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Clinician’s Corner: Type-2 Diabetes lifestyle modification

Since the first line treatment of Type-2 diabetes is lifestyle modification (diet and exercise) let’s discuss the benefits of exercise this week.

Obesity is now killing triple the number of people who die from malnutrition as it claims more than three million lives a year worldwide, according to a landmark study. http://www.telegraph.co.uk/health/healthnews/9742960/Obesity-killing-three-times-as-many-as-malnutrition.html

According to data by Marketdata Enterprises, Americans spend over $66 billion annually to try to lose pounds, on everything from paying for gym memberships and joining weight-loss programs to drinking diet soda. (2017 data)

Benefits of Exercise:

  • Exercise lowers blood sugar levels, improves insulin sensitivity, and strengthens the heart.
  • Strength training, which increases muscle and reduces fat, may be particularly helpful for people with diabetes.
  • The challenge with Diet and Exercise is that a review of the adherence literature suggests that as a group, patients with diabetes are reluctant to start an exercise program. In one early study, only 7% of the diabetic patients were judged to be “fully adherent with all aspects of their regimen”. Which put another way 93% of our patients will NOT adhere to diet and exercise in the treatment of Type-2 diabetes.  Because of this, the American Diabetes Association recommends starting metformin therapy at the first visit. http://care.diabetesjournals.org/content/20/2/215.full.pdf).

Use it or Lose it Study

To do this, ten healthy young men decreased their daily activity level from a mean of 10,501+/-808 to 1,344+/-33 steps/day for 2 weeks. After two weeks of this inactivity the results were:

  • energy expenditure was reduced
  • body weight increased
  • decline in lean body mass in the trunk and legs
  • 6–7% reduction in cardiorespiratory fitness
  • 17% drop in peripheral insulin sensitivity. Which means, by simply increasing a patient’s activity level, they can have about a 17% decrease in the insulin they require.

Source: J Appl Physiol. 2010 May;108(5):1023-4.

Talk to your Physician before starting an exercise program:

  • GOALS: Patients should aim to get at least 30 minutes of aerobic exercise most days of the week. Thirty minutes can be broken up into chunks—10 minutes here and there. Build up to 30 minutes gradually.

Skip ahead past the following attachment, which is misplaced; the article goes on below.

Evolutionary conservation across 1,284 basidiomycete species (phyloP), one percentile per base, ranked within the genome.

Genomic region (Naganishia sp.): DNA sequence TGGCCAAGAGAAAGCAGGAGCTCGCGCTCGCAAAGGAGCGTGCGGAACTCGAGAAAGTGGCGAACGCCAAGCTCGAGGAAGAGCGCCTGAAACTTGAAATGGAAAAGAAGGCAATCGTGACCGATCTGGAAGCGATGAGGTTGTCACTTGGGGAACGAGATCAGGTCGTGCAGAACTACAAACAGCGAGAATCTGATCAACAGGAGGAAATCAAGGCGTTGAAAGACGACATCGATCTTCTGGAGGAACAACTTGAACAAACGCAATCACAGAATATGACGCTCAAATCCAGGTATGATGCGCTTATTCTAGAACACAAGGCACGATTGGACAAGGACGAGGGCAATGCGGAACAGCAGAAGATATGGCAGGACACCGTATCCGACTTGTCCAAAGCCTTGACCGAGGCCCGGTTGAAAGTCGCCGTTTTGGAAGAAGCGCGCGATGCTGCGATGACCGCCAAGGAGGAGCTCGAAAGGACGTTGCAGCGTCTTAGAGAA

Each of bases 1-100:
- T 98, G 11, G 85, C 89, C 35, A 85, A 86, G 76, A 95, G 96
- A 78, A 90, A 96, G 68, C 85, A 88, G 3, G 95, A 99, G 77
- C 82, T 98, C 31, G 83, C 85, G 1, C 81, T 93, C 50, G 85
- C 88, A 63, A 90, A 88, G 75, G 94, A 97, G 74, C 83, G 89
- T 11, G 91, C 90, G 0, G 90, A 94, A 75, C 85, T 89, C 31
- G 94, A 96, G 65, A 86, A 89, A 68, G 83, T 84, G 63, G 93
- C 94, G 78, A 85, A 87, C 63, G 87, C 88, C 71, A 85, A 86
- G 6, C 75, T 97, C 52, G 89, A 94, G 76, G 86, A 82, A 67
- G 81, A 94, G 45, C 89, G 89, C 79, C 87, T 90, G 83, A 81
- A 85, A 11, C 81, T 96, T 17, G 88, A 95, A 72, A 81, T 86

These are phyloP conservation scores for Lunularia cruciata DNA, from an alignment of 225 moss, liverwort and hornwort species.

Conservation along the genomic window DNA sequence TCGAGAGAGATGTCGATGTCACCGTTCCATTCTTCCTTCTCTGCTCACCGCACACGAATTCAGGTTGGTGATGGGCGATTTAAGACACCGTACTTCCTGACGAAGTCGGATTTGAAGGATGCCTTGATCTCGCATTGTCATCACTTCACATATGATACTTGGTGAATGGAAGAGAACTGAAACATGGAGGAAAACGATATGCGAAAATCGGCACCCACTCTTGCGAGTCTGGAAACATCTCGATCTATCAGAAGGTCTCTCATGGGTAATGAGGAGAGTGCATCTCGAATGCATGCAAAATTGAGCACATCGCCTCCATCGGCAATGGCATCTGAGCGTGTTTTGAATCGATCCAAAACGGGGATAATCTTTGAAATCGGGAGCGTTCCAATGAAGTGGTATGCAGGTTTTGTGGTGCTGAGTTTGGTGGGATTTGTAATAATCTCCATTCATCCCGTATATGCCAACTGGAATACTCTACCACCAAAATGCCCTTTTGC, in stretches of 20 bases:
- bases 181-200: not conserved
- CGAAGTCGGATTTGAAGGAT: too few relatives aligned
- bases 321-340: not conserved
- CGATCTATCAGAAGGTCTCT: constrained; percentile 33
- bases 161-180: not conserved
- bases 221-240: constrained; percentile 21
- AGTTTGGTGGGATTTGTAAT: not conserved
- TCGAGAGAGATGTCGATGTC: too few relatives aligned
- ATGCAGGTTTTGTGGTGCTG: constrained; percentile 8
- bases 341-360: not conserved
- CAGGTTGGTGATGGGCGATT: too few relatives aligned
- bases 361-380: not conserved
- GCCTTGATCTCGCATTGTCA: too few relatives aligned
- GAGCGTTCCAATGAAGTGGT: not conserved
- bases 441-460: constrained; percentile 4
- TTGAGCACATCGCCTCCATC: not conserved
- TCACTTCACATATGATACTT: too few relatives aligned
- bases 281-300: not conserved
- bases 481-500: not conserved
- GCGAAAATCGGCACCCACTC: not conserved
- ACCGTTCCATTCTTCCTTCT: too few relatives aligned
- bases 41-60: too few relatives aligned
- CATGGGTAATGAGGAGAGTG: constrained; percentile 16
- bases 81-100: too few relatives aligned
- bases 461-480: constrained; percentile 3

• PUMPING UP: Lifting weights for 20-30 minutes two or three times a week is enough to get the full benefits of strength training.
  • INCREASES HDL: A 5-10 percent weight-loss can result in a five-point increase in HDL cholesterol (good cholesterol).
  • LOWERS TRIGS: Losing 5-10 percent of body weight was shown to decrease triglycerides by an average of 40 mg/dl
  • LOWERS BP: By losing 5-10 percent of one’s weight, blood pressure, both systolic and diastolic, decrease by 5 mmHg on average
  • LOWERS HbA1c: A 5-10 percent weight-loss can decrease HbA1c by half a point on average. (HbA1c is a 3 month average for blood sugars)
  • IMPROVES SLEEP: A 5-10 percent weight-loss may improve sleep apnea and sometimes if the apnea was not very severe, one can be weaned from the CPAP breathing machine.

EXERCISE ADHERENCE:  Unfortunately, a 10-year study of 255 diabetic patients enrolled in a diabetes education program that emphasized exercise, 80 percent at six weeks were still exercising to less than 50 percent at three months to less than 20 percent at one year.

TEST BLOOD SUGARS: If the pre-exercise blood glucose is <100 mg/dL, insulin- or sulfonylurea-treated patients should ingest extra food, in the form of 15 to 30 grams of quickly absorbed carbohydrate (such as glucose tablets, hard candies, or juice), 15 to 30 minutes before beginning exercise. Easy to remember 15-30 GM ingested 15-30 minutes before exercising if finger sticks are below 100.

Encourage your patients to follow all aspects of their physician’s treatment plan.  We pharmacists are the “adherence experts” as well as the drug experts.  With only 7% of our patients adhering to drugs, diet and exercise we can make a big impact in their treatment of Type-2 diabetes.

Your Thompson Pharmacist is a diabetes expert.  Your pharmacist can guide you along the pathway toward a healthier you.  He can point you toward appropriate socks, footwear and even get you a pedometer to count your steps!  Go ahead an ASK… At Thompson Pharmacy… it’s all for you!!